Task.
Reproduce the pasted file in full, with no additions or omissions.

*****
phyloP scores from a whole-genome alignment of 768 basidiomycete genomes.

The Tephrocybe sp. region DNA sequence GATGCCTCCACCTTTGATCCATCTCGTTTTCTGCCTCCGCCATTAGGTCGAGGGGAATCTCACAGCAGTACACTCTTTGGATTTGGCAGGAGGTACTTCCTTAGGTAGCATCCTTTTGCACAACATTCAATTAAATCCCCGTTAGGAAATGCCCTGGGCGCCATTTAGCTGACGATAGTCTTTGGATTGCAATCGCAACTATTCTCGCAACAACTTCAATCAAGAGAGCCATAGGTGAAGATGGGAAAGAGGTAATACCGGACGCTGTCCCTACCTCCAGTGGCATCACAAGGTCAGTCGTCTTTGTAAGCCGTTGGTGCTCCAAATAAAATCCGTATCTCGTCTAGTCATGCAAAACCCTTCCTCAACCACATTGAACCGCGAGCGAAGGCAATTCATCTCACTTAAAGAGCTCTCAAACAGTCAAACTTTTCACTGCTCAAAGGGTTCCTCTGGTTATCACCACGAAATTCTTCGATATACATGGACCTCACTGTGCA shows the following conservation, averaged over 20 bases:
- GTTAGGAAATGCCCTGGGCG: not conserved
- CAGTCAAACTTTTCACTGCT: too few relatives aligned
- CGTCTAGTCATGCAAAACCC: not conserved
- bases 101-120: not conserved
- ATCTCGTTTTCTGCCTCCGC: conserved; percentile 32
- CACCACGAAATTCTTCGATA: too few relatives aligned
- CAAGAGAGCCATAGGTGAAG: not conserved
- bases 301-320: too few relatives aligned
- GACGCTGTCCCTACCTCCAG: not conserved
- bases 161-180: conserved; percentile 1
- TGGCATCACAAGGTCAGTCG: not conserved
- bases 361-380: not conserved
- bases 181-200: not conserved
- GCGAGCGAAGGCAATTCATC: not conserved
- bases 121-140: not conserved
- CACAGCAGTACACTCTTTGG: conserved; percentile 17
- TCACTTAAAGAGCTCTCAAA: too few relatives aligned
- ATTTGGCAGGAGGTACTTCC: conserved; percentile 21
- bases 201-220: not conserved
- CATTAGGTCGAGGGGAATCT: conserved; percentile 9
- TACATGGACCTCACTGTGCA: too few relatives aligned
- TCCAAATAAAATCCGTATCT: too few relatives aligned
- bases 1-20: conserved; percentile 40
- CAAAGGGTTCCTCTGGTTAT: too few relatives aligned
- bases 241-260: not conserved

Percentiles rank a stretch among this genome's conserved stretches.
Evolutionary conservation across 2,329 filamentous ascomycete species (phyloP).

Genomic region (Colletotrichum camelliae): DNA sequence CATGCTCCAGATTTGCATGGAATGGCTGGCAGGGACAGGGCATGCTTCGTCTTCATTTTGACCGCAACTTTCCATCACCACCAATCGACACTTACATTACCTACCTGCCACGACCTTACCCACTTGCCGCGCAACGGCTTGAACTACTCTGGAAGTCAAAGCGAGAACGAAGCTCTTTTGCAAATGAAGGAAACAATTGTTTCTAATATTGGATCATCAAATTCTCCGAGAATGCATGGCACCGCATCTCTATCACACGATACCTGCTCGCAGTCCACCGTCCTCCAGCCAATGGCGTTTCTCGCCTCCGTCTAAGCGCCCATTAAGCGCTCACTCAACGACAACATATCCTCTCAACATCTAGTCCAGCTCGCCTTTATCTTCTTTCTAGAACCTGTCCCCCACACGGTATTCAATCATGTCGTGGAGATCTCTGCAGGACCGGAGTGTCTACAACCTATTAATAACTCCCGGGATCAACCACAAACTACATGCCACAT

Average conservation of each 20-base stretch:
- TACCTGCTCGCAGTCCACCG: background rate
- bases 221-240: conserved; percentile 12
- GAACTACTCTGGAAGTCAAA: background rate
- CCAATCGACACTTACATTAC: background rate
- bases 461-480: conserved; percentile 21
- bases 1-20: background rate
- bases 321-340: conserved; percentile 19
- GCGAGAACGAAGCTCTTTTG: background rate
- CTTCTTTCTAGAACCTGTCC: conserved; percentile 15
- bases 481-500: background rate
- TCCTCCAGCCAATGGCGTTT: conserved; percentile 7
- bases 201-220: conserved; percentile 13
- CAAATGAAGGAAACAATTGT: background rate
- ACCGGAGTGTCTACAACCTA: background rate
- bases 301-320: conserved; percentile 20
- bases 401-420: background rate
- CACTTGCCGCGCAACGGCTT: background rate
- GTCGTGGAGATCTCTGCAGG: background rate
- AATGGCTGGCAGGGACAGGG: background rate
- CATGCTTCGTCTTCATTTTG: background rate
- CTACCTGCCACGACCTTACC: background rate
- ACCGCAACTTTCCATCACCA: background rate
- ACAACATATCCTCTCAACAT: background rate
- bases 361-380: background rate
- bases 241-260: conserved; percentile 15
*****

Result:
phyloP scores from a whole-genome alignment of 768 basidiomycete genomes.

The Tephrocybe sp. region DNA sequence GATGCCTCCACCTTTGATCCATCTCGTTTTCTGCCTCCGCCATTAGGTCGAGGGGAATCTCACAGCAGTACACTCTTTGGATTTGGCAGGAGGTACTTCCTTAGGTAGCATCCTTTTGCACAACATTCAATTAAATCCCCGTTAGGAAATGCCCTGGGCGCCATTTAGCTGACGATAGTCTTTGGATTGCAATCGCAACTATTCTCGCAACAACTTCAATCAAGAGAGCCATAGGTGAAGATGGGAAAGAGGTAATACCGGACGCTGTCCCTACCTCCAGTGGCATCACAAGGTCAGTCGTCTTTGTAAGCCGTTGGTGCTCCAAATAAAATCCGTATCTCGTCTAGTCATGCAAAACCCTTCCTCAACCACATTGAACCGCGAGCGAAGGCAATTCATCTCACTTAAAGAGCTCTCAAACAGTCAAACTTTTCACTGCTCAAAGGGTTCCTCTGGTTATCACCACGAAATTCTTCGATATACATGGACCTCACTGTGCA shows the following conservation, averaged over 20 bases:
- GTTAGGAAATGCCCTGGGCG: not conserved
- CAGTCAAACTTTTCACTGCT: too few relatives aligned
- CGTCTAGTCATGCAAAACCC: not conserved
- bases 101-120: not conserved
- ATCTCGTTTTCTGCCTCCGC: conserved; percentile 32
- CACCACGAAATTCTTCGATA: too few relatives aligned
- CAAGAGAGCCATAGGTGAAG: not conserved
- bases 301-320: too few relatives aligned
- GACGCTGTCCCTACCTCCAG: not conserved
- bases 161-180: conserved; percentile 1
- TGGCATCACAAGGTCAGTCG: not conserved
- bases 361-380: not conserved
- bases 181-200: not conserved
- GCGAGCGAAGGCAATTCATC: not conserved
- bases 121-140: not conserved
- CACAGCAGTACACTCTTTGG: conserved; percentile 17
- TCACTTAAAGAGCTCTCAAA: too few relatives aligned
- ATTTGGCAGGAGGTACTTCC: conserved; percentile 21
- bases 201-220: not conserved
- CATTAGGTCGAGGGGAATCT: conserved; percentile 9
- TACATGGACCTCACTGTGCA: too few relatives aligned
- TCCAAATAAAATCCGTATCT: too few relatives aligned
- bases 1-20: conserved; percentile 40
- CAAAGGGTTCCTCTGGTTAT: too few relatives aligned
- bases 241-260: not conserved

Percentiles rank a stretch among this genome's conserved stretches.
Evolutionary conservation across 2,329 filamentous ascomycete species (phyloP).

Genomic region (Colletotrichum camelliae): DNA sequence CATGCTCCAGATTTGCATGGAATGGCTGGCAGGGACAGGGCATGCTTCGTCTTCATTTTGACCGCAACTTTCCATCACCACCAATCGACACTTACATTACCTACCTGCCACGACCTTACCCACTTGCCGCGCAACGGCTTGAACTACTCTGGAAGTCAAAGCGAGAACGAAGCTCTTTTGCAAATGAAGGAAACAATTGTTTCTAATATTGGATCATCAAATTCTCCGAGAATGCATGGCACCGCATCTCTATCACACGATACCTGCTCGCAGTCCACCGTCCTCCAGCCAATGGCGTTTCTCGCCTCCGTCTAAGCGCCCATTAAGCGCTCACTCAACGACAACATATCCTCTCAACATCTAGTCCAGCTCGCCTTTATCTTCTTTCTAGAACCTGTCCCCCACACGGTATTCAATCATGTCGTGGAGATCTCTGCAGGACCGGAGTGTCTACAACCTATTAATAACTCCCGGGATCAACCACAAACTACATGCCACAT

Average conservation of each 20-base stretch:
- TACCTGCTCGCAGTCCACCG: background rate
- bases 221-240: conserved; percentile 12
- GAACTACTCTGGAAGTCAAA: background rate
- CCAATCGACACTTACATTAC: background rate
- bases 461-480: conserved; percentile 21
- bases 1-20: background rate
- bases 321-340: conserved; percentile 19
- GCGAGAACGAAGCTCTTTTG: background rate
- CTTCTTTCTAGAACCTGTCC: conserved; percentile 15
- bases 481-500: background rate
- TCCTCCAGCCAATGGCGTTT: conserved; percentile 7
- bases 201-220: conserved; percentile 13
- CAAATGAAGGAAACAATTGT: background rate
- ACCGGAGTGTCTACAACCTA: background rate
- bases 301-320: conserved; percentile 20
- bases 401-420: background rate
- CACTTGCCGCGCAACGGCTT: background rate
- GTCGTGGAGATCTCTGCAGG: background rate
- AATGGCTGGCAGGGACAGGG: background rate
- CATGCTTCGTCTTCATTTTG: background rate
- CTACCTGCCACGACCTTACC: background rate
- ACCGCAACTTTCCATCACCA: background rate
- ACAACATATCCTCTCAACAT: background rate
- bases 361-380: background rate
- bases 241-260: conserved; percentile 15